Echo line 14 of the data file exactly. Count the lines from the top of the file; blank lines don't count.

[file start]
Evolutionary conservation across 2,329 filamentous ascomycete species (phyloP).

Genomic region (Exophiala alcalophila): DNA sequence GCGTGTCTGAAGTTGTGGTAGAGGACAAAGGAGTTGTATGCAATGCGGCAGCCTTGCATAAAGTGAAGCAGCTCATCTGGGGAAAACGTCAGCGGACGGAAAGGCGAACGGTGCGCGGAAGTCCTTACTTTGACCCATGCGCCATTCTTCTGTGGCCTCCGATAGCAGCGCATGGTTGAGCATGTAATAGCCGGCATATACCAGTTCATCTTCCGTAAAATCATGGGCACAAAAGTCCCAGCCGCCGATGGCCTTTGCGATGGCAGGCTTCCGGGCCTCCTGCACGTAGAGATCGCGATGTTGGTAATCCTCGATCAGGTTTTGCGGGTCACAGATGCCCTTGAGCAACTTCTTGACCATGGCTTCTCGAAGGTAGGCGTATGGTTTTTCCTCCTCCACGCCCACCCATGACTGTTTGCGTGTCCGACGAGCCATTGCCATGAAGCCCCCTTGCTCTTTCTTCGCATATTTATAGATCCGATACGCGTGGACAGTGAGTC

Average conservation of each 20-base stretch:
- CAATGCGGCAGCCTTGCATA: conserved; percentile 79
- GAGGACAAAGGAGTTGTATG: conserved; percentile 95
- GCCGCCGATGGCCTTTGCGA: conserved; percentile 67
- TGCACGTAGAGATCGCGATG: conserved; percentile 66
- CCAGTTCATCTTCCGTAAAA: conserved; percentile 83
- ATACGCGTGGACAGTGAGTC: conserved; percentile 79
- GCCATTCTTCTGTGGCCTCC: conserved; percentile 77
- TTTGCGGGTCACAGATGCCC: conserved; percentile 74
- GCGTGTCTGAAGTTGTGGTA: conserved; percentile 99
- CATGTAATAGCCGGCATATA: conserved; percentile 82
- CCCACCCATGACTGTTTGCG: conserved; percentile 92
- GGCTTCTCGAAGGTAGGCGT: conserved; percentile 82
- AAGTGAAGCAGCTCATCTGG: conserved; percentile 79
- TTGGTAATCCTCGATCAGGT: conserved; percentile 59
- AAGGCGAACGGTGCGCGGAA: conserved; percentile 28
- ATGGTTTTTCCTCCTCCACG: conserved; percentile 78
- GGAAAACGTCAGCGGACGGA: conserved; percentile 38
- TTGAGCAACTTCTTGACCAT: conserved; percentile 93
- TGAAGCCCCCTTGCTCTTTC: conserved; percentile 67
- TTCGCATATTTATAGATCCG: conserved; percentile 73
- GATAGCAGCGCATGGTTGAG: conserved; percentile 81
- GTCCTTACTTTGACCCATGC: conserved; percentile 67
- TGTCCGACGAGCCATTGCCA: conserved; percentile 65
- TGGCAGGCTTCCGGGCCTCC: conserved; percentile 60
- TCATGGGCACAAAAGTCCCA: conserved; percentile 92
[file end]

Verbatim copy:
- CCCACCCATGACTGTTTGCG: conserved; percentile 92